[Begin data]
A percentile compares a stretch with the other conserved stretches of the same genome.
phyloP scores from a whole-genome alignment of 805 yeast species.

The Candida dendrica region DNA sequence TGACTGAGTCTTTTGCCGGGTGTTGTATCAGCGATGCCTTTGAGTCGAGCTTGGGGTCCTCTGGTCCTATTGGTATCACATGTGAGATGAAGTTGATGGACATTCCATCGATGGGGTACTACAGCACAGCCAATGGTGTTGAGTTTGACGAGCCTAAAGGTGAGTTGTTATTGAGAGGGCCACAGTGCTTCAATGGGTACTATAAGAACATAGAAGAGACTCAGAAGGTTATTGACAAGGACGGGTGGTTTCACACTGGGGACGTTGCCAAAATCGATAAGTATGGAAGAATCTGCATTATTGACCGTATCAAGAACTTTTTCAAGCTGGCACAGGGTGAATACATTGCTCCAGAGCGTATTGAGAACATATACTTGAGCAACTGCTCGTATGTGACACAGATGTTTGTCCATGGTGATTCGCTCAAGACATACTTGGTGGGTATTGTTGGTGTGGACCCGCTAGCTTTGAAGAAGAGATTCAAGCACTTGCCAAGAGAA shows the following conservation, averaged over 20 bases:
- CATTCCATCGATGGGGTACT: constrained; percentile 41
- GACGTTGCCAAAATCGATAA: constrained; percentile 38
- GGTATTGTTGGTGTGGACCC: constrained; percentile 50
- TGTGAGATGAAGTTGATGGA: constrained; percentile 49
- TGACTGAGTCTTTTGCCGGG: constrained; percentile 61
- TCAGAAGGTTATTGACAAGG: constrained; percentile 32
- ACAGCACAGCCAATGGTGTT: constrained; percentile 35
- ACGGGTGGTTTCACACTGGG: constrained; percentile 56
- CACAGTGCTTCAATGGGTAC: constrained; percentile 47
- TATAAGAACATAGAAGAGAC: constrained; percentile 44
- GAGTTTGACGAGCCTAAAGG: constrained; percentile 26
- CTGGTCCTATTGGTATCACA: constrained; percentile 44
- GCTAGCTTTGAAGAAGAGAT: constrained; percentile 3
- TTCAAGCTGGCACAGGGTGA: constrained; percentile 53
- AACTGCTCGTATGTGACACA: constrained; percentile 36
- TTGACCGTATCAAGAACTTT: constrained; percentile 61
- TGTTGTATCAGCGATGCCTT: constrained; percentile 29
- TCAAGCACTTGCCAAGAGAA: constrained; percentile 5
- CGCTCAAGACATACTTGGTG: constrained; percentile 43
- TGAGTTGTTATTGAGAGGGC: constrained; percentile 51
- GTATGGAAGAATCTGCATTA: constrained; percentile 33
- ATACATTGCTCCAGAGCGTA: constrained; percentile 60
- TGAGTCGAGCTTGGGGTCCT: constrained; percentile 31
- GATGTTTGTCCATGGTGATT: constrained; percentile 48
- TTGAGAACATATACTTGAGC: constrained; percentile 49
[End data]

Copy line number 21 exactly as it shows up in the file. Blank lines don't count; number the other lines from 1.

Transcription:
- TCAAGCACTTGCCAAGAGAA: constrained; percentile 5